Graphological Analysis: A Potential Psychodiagnostic Investigative Method for Deception Detection

Doscher, Michelle R. 01 January 2016 (has links)
False confessions and unproductive criminal investigations have resulted in misidentification of verbal and nonverbal deceptive cues. Further, the association of deceptive behavioral responses has not been confirmed based upon quantifiable graphological discrepancies. Guided by the 4-factor model for deceptive behavior, the purpose of this study was to explore the relationship between psycholinguistic cues and graphological spacing discrepancies. Handwriting samples were gathered from a stratified group of college students and law enforcement officers in rural Illinois and Tennessee (n = 113). The research was designed to determine whether graphological spacing discrepancies were evident in left margin indentions, word spacing, and sentence spacing. Two-way analyses of variance by ranks were conducted, combining these spacing discrepancies in a way to maximize the differences between the groups of truthful and deceptive statements. Through multiple regression analyses, the contributing variances were explained, as seen from participants' multiple psychological inventory scores and total spacing variances. Two-way analyses of variance were also conducted with the intent of discovering whether an interaction effect occurred, between deception-induced cognitive load and spontaneous or memory-related influences on graphological traits. Results were confirmed for statistically significant differences between truthful and deceptive sentences, containing spacing variances. Implications for positive social change include fewer false confessions during police investigations and interrogation reports with empirically based findings.

Sex Differences in Deception Detection

Li, Li 20 May 2011 (has links)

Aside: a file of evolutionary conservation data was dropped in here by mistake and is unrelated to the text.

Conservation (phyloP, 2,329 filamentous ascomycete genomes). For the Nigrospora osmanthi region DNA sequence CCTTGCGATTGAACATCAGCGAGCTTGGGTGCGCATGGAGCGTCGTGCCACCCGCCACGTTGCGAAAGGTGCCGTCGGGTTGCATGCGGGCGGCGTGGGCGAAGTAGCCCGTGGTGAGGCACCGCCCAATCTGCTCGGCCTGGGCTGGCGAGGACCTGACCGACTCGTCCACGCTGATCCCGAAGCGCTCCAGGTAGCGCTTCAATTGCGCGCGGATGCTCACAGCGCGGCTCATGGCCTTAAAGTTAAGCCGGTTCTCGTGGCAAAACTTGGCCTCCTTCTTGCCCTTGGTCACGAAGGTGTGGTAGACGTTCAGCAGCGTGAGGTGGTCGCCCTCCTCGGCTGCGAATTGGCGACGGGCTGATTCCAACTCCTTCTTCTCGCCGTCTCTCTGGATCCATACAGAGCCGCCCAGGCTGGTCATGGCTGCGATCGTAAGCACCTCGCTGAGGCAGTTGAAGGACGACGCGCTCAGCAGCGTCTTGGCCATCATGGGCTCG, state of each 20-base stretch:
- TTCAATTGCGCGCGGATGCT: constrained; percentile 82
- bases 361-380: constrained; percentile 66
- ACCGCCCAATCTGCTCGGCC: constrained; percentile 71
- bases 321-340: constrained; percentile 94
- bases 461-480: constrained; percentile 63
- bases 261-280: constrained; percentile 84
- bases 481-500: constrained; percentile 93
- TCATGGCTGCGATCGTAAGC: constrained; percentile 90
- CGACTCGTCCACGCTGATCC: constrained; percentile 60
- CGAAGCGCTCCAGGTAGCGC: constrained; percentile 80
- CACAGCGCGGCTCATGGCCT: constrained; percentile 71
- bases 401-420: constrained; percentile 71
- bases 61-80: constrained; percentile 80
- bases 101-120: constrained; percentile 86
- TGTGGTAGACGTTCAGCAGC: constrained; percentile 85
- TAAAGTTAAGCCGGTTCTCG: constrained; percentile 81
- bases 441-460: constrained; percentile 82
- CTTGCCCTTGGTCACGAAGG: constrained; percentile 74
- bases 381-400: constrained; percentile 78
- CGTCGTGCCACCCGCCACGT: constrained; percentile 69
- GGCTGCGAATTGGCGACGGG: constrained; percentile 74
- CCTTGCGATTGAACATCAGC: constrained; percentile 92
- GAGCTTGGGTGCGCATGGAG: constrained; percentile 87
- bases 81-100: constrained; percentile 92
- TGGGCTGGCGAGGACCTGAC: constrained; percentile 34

While deception is a common strategy in interpersonal communication, most research on interpersonal deception treats the sex as irrelevant in the ability to detect deceptive messages. This study examines the truth and deception detection ability of both male and female receivers when responding to both true and deceptive messages from both male and female speakers. Results suggest that sex may be an important variable in understanding the interpersonal detection probabilities of truth and of lies. An interaction of variables including speakers’ sex, receivers’ sex, and whether the message is truthful or deceptive is found to relate to detection ability. Both women and men were found to be significantly less accurate than chance in judging the veracity of statements made by men, especially when those statements are lies. On the other hand, both women and men were significantly more accurate than chance in judging the veracity of statements made by women, especially when those statements are truthful. This may suggest that men are better deceivers than women, while women seem more transparent in exhibiting feelings about their messages whether being truthful or deceptive. In recalling real life deceptions discovered previously, women reported that they discovered significantly more lies from female sources than from men they knew. This finding may reflect the previous finding that discovering lies told by women is more likely than is discovering lies told by men.

Page generated in 0.1755 seconds